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    Depending on how often you need large amounts of air vs just some air, it might be feasible to just put a small compressor in tandem and have them share tanks. Start the RPC and large compressor when using large volumes of air, or even throw some controls together to make it happen automatically when the tank gets below say 75PSI and shut off the RPC when the large compressor doesn't cycle for half an hour.

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    The leakiest thing is probably the hose and couplings.

    Put a quarter turn ball valve in the outgoing air line, and you should have air on hand for weeks. Put a shutoff on the electric to it, and when you go to the shop and need air, turn it on and open the ball valve. That ensures the compressor will come on when pressure falls.

    Meanwhile the tank should have plenty of air still in it for immediate use.

    My FIL does that in his gunsmithing shop (now hobby since he retired), it works well.

    The 5 HP single phase seems like a decent plan.

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    Quote Originally Posted by JST View Post
    Put a quarter turn ball valve in the outgoing air line, and you should have air on hand for weeks.
    I like that idea, thank you for that.

    CarlBoyd

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    I have a 7.5HP single phase QR-350. Runs about 500 RPM/175 PSI cutoff.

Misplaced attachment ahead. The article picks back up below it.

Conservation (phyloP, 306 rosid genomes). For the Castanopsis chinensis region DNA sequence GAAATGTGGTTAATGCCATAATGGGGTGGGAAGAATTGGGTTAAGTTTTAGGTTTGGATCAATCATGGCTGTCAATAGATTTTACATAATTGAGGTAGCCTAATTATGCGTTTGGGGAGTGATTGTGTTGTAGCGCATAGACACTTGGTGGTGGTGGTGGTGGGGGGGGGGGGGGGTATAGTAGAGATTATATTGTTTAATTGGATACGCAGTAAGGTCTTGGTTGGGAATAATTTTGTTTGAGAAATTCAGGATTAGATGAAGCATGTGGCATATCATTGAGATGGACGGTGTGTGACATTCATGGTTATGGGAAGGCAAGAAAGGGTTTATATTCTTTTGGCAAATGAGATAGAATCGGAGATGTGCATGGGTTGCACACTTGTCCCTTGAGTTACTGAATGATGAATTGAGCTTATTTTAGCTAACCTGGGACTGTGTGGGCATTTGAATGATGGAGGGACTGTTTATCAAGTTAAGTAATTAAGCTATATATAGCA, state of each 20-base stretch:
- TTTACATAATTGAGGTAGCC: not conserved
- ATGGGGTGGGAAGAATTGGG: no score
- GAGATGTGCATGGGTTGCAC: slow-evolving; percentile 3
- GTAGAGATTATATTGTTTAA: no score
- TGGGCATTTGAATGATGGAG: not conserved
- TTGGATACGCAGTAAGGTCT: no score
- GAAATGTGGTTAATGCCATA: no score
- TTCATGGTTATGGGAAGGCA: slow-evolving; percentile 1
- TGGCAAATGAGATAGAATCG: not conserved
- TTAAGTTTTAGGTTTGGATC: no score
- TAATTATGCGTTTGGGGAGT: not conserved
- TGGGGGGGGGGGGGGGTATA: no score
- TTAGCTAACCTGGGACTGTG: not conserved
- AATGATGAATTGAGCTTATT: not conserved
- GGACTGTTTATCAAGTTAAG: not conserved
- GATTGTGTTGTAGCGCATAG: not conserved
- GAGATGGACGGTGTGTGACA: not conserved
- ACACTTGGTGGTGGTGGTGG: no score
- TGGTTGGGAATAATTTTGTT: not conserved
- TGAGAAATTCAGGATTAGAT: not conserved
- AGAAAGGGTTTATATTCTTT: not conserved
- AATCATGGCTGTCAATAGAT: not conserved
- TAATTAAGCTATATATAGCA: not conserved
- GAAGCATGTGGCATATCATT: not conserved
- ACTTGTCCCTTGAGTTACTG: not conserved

There's a pretty good starting load even without pumping air. That's a lot of shit to get spinning instantaneously.

    I also have a pair of 325's with 5HP 3 phase motors running single phase through a pair of 10HP frequency drives.

    The VFD works well and allows for a considerably more refined result.

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    Phase converters get really annoying really fast. The only reason I used one for so long is because the motor on the press brake was some custom frame flange mount thing that would be impractical to replace.

    That 7.5hp motor you'll have left over will make a nice phase converter for other equipment with just a potential relay and some start capacitors.

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    I ended up with a "free" 10 HP compressor and a 25 HP 3-phase motor and 1 1/2 HP pony. I ended up sinking a couple hundred more bucks in wiring and parts/pieces to come up with a functioning rotary converter. The good news is that it works. I rarely use a lot of air. If I were running it daily, the Phase converter would be annoying. For my use, however it works.